… but at the same time they do the very same thing themselves. The “flip side of headship” is categorically not subjugation. In the key passage on this topic (Ephesians 5:22-33) the command is not to husbands to subjugate their wives. It’s the exact opposite. It’s a call to the wife to chose to submit. Nowhere does the Bible say she must be forced to. In fact quite the opposite. The husband is told to get on with the job of loving his wife and, in case there was any doubt what that looks like, he is told to love her like Christ loved the church (Eph. 5:25). Jesus did not force us into our proper place, he gave himself up for us. By using the language of “subjugation” Browning ironically perpetuates the kind of understanding that we ourselves consistently teach against (or, at least, we should be teaching against – if one thing has been made clear to us this last week, it is the propensity of people to distort the Bible’s words for their own agenda).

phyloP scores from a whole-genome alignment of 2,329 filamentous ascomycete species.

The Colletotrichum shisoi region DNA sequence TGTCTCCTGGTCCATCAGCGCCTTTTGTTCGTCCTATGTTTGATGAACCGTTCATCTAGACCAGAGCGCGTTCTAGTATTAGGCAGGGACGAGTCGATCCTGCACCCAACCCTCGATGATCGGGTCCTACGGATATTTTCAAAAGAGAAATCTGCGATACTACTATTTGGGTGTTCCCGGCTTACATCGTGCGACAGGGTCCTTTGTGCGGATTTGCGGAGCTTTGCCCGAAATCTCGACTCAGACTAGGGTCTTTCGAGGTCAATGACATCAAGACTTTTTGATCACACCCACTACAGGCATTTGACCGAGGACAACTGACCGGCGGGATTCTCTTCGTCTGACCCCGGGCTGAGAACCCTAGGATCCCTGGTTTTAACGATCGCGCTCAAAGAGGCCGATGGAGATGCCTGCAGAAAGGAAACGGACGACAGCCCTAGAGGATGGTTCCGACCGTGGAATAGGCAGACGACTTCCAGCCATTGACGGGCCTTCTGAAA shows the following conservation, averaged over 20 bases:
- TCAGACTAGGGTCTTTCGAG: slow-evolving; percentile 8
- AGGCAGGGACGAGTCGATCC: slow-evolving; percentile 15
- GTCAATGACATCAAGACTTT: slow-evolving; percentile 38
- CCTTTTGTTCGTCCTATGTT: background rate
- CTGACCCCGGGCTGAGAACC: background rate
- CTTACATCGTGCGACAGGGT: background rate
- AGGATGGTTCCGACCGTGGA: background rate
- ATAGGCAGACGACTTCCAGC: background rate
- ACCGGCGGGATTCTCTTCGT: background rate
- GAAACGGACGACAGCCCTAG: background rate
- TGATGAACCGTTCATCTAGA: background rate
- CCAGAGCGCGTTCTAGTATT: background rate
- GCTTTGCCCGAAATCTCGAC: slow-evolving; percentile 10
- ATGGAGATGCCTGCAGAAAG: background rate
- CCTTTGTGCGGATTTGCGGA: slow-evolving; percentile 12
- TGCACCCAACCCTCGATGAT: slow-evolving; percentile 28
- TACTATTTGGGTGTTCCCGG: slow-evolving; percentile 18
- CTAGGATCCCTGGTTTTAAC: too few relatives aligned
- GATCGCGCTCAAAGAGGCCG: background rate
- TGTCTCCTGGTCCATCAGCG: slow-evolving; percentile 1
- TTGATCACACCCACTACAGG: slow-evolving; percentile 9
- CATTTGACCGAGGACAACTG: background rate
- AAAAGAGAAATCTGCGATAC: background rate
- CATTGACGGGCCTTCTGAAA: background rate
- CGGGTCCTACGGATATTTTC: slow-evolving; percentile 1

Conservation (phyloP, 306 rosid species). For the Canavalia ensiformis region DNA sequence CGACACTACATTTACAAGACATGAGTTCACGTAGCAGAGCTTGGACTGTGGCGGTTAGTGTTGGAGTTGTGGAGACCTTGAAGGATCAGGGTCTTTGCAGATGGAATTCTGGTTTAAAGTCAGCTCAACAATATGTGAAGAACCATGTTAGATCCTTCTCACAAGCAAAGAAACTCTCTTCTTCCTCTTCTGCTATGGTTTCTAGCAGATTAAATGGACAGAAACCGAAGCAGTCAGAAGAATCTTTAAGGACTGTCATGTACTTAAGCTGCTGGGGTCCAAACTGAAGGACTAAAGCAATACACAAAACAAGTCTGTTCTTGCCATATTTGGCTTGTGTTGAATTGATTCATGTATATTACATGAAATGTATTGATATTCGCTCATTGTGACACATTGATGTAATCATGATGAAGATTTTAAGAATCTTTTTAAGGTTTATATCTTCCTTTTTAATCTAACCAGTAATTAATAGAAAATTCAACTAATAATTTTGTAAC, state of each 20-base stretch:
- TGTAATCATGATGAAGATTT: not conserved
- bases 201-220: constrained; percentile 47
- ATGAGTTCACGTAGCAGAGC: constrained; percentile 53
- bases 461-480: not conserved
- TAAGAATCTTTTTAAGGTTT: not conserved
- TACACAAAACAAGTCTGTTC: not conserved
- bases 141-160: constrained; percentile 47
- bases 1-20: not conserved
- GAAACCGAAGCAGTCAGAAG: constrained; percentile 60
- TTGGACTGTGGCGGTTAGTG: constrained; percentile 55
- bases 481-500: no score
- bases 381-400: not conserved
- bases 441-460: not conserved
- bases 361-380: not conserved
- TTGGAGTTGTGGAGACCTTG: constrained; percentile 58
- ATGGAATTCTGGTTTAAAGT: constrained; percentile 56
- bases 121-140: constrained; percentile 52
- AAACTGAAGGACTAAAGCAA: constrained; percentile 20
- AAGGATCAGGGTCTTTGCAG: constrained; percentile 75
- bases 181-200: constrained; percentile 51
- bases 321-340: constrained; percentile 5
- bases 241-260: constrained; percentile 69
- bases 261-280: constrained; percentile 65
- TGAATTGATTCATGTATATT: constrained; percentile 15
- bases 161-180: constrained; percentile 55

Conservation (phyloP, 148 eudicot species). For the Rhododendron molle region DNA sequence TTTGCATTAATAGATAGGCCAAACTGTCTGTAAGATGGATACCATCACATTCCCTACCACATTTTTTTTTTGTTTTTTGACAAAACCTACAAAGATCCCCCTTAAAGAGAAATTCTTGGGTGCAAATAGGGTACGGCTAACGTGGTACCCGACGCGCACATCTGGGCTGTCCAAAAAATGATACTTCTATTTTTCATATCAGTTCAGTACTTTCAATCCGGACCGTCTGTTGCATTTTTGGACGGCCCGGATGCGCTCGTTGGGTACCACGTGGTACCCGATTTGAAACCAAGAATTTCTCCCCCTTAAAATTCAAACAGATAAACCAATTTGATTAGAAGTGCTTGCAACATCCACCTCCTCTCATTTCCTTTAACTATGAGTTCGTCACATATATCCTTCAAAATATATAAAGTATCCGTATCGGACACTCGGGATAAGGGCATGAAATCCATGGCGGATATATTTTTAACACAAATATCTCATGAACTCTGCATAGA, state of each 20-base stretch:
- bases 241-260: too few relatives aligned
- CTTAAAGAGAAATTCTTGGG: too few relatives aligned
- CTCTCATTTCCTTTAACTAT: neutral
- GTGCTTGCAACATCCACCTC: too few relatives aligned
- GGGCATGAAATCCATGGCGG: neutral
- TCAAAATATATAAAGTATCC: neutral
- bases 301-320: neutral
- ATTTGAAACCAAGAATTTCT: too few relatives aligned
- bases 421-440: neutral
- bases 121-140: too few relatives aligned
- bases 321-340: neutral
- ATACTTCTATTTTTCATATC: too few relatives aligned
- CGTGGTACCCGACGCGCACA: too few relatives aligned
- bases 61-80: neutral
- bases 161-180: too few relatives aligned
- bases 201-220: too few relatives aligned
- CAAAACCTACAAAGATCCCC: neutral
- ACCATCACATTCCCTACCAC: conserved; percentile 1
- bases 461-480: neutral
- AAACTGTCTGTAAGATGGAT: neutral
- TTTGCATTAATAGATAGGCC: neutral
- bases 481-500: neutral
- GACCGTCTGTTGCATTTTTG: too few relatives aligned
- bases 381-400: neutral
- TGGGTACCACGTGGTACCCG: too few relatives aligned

Less than a week ago I found myself in the Emergency Room of the local hospital with one of our children. It’s always a stressful time and I was once again reminded of the incredible work our public health professionals do. You’ll be glad to hear that the doctors were able to not only provide a clear diagnosis but also to promptly relieve the suffering. They used a simple drug that is available over the counter in every pharmacy in the country. Properly applied it did it’s job exactly as it was meant to.
The same narcotic, when abused, can cause terrible damage. Despite the fact that every pack contains clear warning labels there are still thousands who choose to overdose or misuse it in other ways to great harm for themselves and others. Of course, the misuse of the drug does not negate how wonderfully effective it can be when used properly. Personally I am delighted that the doctor last Thursday evening applied the drug in the right way. I would be horrified to contemplate a world where every good thing that could be abused was banned and am very grateful that my child didn’t miss out because of it.
Back to Browning…
If biblical headship in fact means the one who holds this responsibility, is the chief servant and puts himself last, as the Archbishop would have us believe, then I suggest another word or metaphor should be found to express this truth. But this is not what those who espouse this doctrine mean. They mean that the male is the head in a manner that women can never be.
Well yes, that is exactly what we mean. I’ll explain why.
Because that’s what the Bible says: